What would happen if you filled with the powder paint and then clear coated? Would that stay in.

Tim Bateson
02-11-2014, 3:40 PM
How much power are you using on the powder paint? How thick are you putting the powder in? Doesn't require much of either.

Mike Chance in Iowa
02-11-2014, 4:29 PM
I had better luck with Harbor Freight colors when I applied several light layers and engraved with a slow, but light power setting. Each light dusting of powder and then engraving made the color look better, but it was still a slow process. I have also tried a thick layer while engraving slow to try to "bake" the powder on, but I have had mixed results with the powder flaking off the wood, while bits of it need a chisel to take it off!

Mr Mike Mills
02-11-2014, 5:01 PM
How much power are you using on the powder paint? How thick are you putting the powder in? Doesn't require much of either.

The lasering is only about 1/64 - 1/32" deep and I filled the entire thing up to the top.

Bert Kemp
02-11-2014, 6:47 PM
I had better luck with Harbor Freight colors when I applied several light layers and engraved with a slow, but light power setting. Each light dusting of powder and then engraving made the color look better, but it was still a slow process. I have also tried a thick layer while engraving slow to try to "bake" the powder on, but I have had mixed results with the powder flaking off the wood, while bits of it need a chisel to take it off!

Mike what raster pwr and spd do you use. Wha watt tube do you have?

Mike Chance in Iowa
02-11-2014, 7:14 PM
45-watt. I start out at 100 speed, 11 power 600dpi if it's a light coat and slow down the speed depending upon colors. I found an old test piece of alder wood where engraved text next to a square. I jotted down "4 thin layers at 90/10" and the HF colors turned out fairly nice when it came to text, but the white squares could have used a few more layers. The yellow/orange and the red colors looked better then the white. The black by far was the nicest test.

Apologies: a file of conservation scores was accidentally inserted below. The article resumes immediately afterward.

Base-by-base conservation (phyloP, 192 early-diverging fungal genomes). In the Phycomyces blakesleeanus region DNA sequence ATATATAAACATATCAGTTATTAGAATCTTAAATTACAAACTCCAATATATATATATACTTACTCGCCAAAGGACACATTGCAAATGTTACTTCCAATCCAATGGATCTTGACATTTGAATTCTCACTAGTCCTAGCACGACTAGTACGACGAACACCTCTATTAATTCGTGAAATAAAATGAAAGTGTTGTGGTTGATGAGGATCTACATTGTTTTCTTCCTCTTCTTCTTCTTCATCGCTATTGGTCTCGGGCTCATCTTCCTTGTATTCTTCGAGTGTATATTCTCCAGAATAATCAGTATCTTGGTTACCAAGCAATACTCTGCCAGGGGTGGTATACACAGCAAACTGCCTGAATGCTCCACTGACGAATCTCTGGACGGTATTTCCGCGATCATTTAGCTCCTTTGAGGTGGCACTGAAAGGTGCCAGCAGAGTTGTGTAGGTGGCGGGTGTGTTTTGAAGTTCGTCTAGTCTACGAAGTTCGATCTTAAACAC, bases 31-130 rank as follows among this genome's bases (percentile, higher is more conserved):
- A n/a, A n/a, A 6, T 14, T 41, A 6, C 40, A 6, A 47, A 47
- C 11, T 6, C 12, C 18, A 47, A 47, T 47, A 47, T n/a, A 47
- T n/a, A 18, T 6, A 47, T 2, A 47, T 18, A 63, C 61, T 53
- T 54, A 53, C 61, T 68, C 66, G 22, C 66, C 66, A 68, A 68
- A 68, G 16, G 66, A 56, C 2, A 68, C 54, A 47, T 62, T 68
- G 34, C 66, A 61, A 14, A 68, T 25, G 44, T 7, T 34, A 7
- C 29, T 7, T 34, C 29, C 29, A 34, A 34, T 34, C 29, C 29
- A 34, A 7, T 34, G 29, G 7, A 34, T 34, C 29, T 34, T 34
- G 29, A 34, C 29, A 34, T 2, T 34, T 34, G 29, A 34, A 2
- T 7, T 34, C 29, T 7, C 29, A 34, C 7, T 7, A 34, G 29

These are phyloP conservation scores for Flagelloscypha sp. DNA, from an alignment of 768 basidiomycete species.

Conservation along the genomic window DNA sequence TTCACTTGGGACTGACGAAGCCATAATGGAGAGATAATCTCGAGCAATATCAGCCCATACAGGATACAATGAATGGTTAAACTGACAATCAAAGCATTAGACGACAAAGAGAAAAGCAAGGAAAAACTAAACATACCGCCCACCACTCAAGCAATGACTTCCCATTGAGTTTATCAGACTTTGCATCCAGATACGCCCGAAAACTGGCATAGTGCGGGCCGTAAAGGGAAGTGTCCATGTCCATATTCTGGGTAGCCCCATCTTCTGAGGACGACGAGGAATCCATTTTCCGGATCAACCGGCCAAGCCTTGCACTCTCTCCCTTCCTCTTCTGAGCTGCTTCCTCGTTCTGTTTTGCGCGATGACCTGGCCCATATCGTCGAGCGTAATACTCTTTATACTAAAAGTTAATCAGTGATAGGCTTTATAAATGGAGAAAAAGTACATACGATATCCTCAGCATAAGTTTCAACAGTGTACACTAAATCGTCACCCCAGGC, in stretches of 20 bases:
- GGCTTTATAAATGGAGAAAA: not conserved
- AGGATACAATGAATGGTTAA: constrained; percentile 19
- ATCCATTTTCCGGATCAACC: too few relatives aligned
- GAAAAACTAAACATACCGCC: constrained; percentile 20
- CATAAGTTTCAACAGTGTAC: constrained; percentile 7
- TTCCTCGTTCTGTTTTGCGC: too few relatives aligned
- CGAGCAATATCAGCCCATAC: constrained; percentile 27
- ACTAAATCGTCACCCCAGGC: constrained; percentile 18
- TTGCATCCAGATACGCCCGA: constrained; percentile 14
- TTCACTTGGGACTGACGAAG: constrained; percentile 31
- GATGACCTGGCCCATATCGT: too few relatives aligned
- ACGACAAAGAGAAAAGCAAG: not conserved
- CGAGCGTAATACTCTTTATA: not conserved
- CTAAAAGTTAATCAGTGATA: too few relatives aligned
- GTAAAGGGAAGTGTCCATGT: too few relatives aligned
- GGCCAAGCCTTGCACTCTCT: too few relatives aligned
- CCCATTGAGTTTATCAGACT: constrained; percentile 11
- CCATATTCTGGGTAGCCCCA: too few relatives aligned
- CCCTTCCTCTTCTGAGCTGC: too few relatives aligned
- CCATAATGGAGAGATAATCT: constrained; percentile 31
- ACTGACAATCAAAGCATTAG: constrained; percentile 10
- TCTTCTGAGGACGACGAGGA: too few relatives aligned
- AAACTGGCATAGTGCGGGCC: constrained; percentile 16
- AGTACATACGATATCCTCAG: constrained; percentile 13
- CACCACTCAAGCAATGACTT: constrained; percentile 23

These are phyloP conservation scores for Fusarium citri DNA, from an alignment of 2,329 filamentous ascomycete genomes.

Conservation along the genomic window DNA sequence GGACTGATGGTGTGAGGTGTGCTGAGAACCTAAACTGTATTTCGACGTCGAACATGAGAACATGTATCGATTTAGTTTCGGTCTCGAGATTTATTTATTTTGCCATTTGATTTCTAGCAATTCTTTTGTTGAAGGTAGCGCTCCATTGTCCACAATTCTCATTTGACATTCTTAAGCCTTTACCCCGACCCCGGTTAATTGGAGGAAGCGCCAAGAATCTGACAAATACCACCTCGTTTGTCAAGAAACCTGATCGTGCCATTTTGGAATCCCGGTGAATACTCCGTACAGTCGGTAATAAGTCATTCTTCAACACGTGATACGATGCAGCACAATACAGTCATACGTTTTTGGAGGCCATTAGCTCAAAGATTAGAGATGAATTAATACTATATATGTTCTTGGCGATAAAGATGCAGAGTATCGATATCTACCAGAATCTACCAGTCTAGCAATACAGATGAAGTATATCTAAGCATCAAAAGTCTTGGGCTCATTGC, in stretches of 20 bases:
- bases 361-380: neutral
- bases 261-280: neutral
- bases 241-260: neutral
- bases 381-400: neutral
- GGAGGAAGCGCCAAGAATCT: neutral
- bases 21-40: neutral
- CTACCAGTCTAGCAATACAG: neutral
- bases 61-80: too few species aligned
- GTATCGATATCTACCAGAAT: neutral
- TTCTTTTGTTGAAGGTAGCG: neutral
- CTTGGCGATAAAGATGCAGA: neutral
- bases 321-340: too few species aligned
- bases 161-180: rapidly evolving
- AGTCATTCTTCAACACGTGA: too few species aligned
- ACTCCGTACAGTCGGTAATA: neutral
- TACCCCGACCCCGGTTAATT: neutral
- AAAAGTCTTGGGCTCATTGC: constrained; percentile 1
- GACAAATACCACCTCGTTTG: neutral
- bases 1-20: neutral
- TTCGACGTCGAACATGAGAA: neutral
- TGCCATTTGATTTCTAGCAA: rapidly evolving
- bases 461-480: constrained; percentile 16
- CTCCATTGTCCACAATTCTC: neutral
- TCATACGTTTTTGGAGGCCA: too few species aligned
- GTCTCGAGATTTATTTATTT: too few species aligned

I also did some "thick powder" tests where the speed/power was 10/5. The white & yellow colors flaked off while the red & black colors are "okay." About a year or two ago, just for the heck of it, I tossed a piece of finished alder with a thick layer of black into the oven for maybe 1 minute. The black looked fantastic, but the finish on the piece of wood bubbled up and looked horrible. LOL

Bert Kemp
02-11-2014, 7:38 PM
but the finish on the piece of wood bubbled up and looked horrible. LOL


I won't try that then, maybe if you seal the wood with a light coat of wood sealer not a shellac or urethane.

Tim Bateson
02-11-2014, 11:00 PM
I use 11 power & 100 Speed.

Dan Hintz
02-12-2014, 5:50 AM
I use 11 power & 100 Speed.

So, so, so... so you're saying it goes to 11? :D

Bert Kemp
05-04-2014, 3:46 PM
This is what mine is doing, and this one was after I wiped it off with a rag. The rag pulled some of it off the Mr. 282232

What would happen if you filled with the powder paint and then clear coated? Would that stay in. I was reading this old thread again to see if anyone was having good luck with colors and see your wiping it with a rag, try the Vacuum.
I raster at 100spd 20 pwr on my 40 watt. thats Black, still working on colors.288656This is still in laser waiting to be cut out but took a quick picture to show the powder coat after a quick vac before cutting. Will finish clean up after cut.